Not By Force by Rabbi Yosef Adler


Our Parashah begins with an appeal for funds for the Mishkan, as the Pasuk states, “VeYikchu Li Terumah,” “And they shall take for me a donation” (Shemot 25:2). Virtually all Parshanim are troubled by the selection of the word “VeYikchu,” “And they shall take,” when the more appropriate phrase would be “VeYitenu Li Terumah,” “And they shall give a donation for me.” In fact, the Torah itself provides an answer to the question. The Pasuk concludes by stating, “Mei’eit Kol Ish Asher Yidevenu Libo Tikchu Et Terumati,” “take a donation only from those inclined to give.” There is no coercion to give for the construction of the Mishkan.

The question arises: Why is this Tzedakah different from all others? Every Jew, for example, was required to participate in the contribution of the Machatzit HaShekel, the half-Shekel. In general, we understand that Tzedakah is not really an act of Chesed, but rather an obligation for all Jews. One is required not only to respond to the needs of individuals faced with economic problems, but also to participate in the building of community institutions, such as Mikva’ot, Batei Midrash, Batei Kenesset, and Yeshivot. The Halachah states emphatically, “Kofin Bnei HaIr,” “Coerce the People of the city” – the Beit Din has the right to compel members of the community to participate in such projects. Why, then, would contributing toward constructing the Mishkan be totally voluntary?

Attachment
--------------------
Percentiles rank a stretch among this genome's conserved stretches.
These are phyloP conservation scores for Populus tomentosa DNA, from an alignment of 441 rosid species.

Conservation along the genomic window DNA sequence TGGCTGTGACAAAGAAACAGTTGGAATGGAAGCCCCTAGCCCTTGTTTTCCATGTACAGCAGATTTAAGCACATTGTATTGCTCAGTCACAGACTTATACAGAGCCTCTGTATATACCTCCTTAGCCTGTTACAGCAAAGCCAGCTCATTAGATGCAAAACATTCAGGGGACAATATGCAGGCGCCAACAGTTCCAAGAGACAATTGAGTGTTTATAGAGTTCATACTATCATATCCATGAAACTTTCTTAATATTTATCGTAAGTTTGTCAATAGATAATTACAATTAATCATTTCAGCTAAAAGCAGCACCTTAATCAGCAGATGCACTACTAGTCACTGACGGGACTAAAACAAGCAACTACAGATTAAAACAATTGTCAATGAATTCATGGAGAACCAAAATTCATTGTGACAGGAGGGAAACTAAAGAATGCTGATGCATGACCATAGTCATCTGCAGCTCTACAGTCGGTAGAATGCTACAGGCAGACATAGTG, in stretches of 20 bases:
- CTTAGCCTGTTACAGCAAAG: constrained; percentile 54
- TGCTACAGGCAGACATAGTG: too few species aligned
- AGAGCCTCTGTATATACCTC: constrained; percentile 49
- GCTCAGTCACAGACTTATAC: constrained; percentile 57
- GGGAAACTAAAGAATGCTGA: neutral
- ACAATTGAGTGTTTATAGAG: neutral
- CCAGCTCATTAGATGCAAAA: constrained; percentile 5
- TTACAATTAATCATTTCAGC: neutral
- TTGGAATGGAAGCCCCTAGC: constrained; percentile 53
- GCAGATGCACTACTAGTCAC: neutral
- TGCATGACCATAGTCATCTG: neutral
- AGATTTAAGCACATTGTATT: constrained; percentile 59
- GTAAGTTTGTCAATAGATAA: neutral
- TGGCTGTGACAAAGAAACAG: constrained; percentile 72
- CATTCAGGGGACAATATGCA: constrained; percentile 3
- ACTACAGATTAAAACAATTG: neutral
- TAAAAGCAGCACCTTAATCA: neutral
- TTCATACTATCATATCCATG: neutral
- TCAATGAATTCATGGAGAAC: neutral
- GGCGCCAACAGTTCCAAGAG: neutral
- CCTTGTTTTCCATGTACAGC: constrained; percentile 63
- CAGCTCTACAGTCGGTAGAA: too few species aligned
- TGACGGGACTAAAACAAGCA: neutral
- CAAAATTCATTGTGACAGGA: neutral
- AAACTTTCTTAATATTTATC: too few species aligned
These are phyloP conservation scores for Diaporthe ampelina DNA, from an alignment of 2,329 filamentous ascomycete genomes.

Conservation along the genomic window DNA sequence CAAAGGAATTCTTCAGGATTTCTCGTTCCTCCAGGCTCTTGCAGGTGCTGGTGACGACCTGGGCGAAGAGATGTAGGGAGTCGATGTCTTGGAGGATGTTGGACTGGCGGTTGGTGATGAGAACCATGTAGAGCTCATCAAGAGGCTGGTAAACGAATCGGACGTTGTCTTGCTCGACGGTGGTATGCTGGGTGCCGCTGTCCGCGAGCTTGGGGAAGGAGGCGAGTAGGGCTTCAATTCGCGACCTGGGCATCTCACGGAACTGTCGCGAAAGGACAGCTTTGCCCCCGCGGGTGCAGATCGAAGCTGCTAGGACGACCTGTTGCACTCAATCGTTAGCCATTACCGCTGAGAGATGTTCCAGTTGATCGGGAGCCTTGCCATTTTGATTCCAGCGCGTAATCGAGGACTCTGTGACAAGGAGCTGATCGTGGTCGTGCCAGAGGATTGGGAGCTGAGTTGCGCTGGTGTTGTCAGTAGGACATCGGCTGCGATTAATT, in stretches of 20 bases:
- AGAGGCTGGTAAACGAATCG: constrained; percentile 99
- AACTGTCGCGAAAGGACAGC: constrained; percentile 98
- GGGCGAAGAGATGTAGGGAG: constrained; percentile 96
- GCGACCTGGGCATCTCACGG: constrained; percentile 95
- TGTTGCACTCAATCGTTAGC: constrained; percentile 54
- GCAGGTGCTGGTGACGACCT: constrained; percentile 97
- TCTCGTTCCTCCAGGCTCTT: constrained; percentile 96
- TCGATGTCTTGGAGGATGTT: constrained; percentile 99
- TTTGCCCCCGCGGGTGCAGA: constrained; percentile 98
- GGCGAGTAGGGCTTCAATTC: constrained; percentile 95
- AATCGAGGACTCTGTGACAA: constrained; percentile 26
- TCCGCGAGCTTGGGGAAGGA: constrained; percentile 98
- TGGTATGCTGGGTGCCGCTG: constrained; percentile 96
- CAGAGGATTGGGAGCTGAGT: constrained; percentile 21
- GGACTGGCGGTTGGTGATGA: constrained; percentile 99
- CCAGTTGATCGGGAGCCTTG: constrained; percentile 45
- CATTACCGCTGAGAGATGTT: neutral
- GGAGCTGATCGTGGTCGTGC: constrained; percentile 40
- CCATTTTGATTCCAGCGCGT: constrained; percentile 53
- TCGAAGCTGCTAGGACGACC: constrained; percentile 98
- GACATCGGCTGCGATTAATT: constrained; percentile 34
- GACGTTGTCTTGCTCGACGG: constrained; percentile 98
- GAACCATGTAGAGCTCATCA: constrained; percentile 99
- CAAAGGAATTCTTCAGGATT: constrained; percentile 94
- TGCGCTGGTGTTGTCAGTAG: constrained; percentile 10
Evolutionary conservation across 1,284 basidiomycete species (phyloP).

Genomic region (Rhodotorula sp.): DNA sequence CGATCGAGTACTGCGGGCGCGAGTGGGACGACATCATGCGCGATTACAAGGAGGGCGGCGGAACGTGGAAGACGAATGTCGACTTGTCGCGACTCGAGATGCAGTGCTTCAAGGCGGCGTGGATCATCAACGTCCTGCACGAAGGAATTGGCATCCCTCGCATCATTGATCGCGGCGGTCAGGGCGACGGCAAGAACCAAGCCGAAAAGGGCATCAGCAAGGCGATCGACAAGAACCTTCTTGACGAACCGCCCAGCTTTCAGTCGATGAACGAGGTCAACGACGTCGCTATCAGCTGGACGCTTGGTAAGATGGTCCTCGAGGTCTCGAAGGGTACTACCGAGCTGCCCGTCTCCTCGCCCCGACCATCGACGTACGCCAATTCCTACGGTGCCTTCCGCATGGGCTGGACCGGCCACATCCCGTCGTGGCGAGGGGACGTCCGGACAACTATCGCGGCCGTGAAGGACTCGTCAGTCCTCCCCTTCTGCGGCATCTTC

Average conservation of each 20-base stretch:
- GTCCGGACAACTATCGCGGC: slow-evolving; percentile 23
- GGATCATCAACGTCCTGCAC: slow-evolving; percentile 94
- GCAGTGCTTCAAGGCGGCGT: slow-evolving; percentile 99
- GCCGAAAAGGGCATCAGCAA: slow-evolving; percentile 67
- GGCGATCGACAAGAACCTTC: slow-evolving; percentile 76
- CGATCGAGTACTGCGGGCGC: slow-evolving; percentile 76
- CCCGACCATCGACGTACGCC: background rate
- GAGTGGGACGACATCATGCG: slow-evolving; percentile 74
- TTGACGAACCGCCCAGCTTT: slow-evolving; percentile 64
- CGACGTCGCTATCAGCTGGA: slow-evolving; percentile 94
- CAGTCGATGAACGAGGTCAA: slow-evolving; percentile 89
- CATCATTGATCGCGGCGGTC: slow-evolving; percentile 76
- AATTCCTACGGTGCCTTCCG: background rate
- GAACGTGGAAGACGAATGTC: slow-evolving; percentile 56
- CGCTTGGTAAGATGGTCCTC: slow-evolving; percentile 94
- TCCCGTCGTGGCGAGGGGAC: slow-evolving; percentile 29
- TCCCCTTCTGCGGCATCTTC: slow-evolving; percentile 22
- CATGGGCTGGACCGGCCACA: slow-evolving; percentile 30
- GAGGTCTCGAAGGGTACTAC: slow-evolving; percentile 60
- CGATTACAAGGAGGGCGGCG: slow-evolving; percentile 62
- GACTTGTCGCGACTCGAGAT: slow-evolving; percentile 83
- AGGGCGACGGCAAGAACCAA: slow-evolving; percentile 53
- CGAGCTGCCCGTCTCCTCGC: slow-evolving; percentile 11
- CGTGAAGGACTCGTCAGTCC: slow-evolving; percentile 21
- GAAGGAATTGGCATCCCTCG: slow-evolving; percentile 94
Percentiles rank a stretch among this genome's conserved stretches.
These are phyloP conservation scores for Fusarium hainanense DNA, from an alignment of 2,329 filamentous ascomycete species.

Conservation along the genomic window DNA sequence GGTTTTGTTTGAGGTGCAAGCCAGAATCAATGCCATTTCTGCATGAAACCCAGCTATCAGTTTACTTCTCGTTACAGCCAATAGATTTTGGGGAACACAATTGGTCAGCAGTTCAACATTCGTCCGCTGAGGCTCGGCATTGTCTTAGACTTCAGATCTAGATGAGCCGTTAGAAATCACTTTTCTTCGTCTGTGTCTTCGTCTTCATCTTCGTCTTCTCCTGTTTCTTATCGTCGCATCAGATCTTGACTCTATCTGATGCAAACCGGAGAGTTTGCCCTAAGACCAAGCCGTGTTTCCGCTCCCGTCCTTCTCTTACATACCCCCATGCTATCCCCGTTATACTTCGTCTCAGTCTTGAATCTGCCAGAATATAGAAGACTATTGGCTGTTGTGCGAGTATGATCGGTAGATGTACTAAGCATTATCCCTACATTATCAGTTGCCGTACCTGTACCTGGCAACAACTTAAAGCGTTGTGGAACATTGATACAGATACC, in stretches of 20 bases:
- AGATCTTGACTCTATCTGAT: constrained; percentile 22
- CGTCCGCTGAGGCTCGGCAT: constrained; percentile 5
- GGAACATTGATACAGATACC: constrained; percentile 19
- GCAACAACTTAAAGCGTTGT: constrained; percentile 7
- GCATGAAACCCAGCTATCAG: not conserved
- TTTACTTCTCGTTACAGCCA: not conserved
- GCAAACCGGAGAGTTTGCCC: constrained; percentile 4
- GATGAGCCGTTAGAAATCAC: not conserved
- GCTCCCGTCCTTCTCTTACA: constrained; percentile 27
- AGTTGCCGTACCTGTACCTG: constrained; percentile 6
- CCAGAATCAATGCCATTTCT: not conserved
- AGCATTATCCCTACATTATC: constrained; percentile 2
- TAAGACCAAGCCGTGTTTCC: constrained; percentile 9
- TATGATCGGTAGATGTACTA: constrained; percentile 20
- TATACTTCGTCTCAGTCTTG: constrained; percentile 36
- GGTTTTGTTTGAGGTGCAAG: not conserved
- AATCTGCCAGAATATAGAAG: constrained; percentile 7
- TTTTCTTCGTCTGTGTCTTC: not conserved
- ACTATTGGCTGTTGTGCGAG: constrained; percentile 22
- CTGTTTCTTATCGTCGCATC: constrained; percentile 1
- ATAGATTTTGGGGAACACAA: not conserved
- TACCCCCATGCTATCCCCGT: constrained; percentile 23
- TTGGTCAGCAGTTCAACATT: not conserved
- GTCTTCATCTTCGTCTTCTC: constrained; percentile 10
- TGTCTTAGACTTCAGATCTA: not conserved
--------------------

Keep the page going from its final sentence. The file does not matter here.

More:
After concluding the building of the Beit HaMikdash, Shlomo HaMelech stated, “Hinei HaShamayim UShemei HaShamiyim Lo Yechalkeluchah Af Ki HaBayit Asher Baniti,” “Behold, heaven and the heaven of heavens cannot contain Thee; how much less this house that I have built!” (Melachim I 8:27). If the heavens themselves can't contain Hashem, certainly this Beit HaMikdash cannot really contain Him.

The Mishkan and Mikdash are not really for Hashem's sake, but for man's. Outside the Beit HaMikdash, one can experience only a reflection of His spirit. Through comprehending the beauty of nature, one should be moved to sing the praises of Hashem. But one does not see Hashem Himself. During fleeting moments of history, such as Yetzi’at Mitzrayim, Keri’at Yam Suf, and Matan Torah, we have indeed experienced that which we call Gilui Shechinah, Divine Revelation. However, in the Mikdash, the Ohel Mo’eid, literally, the meeting place, one always enjoys the opportunity to meet Hashem's Shechinah.

Hashem created the world to reside in it and not to be afar in a transcendental world. Unfortunately, man's sins often keep Hashem at a distance. The Mikdash represents a unique opportunity to restore a relationship, and for this reason there is no coercion. If man does not cherish the opportunity to have Hashem reside within his midst, we don't force him. As such, the appeal is directed only to “Kol Ish Asher Yidevenu Libo,”and only from such people, ”Tikchu Et Terumati.”

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